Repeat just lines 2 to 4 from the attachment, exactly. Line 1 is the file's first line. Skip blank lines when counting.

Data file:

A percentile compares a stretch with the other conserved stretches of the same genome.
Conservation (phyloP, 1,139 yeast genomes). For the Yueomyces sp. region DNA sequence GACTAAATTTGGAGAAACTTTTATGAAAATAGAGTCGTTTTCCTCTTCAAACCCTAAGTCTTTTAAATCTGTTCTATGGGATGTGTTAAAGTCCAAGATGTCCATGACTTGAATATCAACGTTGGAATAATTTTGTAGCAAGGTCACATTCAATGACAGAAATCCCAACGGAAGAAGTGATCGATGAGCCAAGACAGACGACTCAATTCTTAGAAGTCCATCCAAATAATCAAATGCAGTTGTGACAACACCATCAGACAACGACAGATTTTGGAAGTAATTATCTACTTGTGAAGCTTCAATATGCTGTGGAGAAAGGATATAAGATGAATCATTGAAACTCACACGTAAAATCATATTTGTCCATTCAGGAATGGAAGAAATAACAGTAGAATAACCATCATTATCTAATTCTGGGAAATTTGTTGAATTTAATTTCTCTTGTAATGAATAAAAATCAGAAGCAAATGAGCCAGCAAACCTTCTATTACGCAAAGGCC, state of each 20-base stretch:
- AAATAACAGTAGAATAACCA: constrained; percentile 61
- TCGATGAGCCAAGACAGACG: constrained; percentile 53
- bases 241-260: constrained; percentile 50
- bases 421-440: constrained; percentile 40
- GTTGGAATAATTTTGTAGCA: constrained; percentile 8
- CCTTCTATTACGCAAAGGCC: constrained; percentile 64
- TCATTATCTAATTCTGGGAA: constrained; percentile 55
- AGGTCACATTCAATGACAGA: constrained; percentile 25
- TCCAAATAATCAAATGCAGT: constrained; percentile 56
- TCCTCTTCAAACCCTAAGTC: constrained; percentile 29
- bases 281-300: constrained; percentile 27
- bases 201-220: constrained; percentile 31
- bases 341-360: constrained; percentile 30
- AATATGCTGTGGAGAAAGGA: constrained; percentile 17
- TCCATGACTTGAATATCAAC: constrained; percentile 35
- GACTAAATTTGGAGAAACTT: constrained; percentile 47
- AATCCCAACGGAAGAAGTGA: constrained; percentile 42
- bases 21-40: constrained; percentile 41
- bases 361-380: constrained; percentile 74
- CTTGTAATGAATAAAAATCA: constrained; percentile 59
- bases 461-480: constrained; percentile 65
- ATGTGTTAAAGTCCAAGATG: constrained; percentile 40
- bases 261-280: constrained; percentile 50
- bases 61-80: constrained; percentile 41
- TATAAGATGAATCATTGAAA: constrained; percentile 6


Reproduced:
Conservation (phyloP, 1,139 yeast genomes). For the Yueomyces sp. region DNA sequence GACTAAATTTGGAGAAACTTTTATGAAAATAGAGTCGTTTTCCTCTTCAAACCCTAAGTCTTTTAAATCTGTTCTATGGGATGTGTTAAAGTCCAAGATGTCCATGACTTGAATATCAACGTTGGAATAATTTTGTAGCAAGGTCACATTCAATGACAGAAATCCCAACGGAAGAAGTGATCGATGAGCCAAGACAGACGACTCAATTCTTAGAAGTCCATCCAAATAATCAAATGCAGTTGTGACAACACCATCAGACAACGACAGATTTTGGAAGTAATTATCTACTTGTGAAGCTTCAATATGCTGTGGAGAAAGGATATAAGATGAATCATTGAAACTCACACGTAAAATCATATTTGTCCATTCAGGAATGGAAGAAATAACAGTAGAATAACCATCATTATCTAATTCTGGGAAATTTGTTGAATTTAATTTCTCTTGTAATGAATAAAAATCAGAAGCAAATGAGCCAGCAAACCTTCTATTACGCAAAGGCC, state of each 20-base stretch:
- AAATAACAGTAGAATAACCA: constrained; percentile 61
- TCGATGAGCCAAGACAGACG: constrained; percentile 53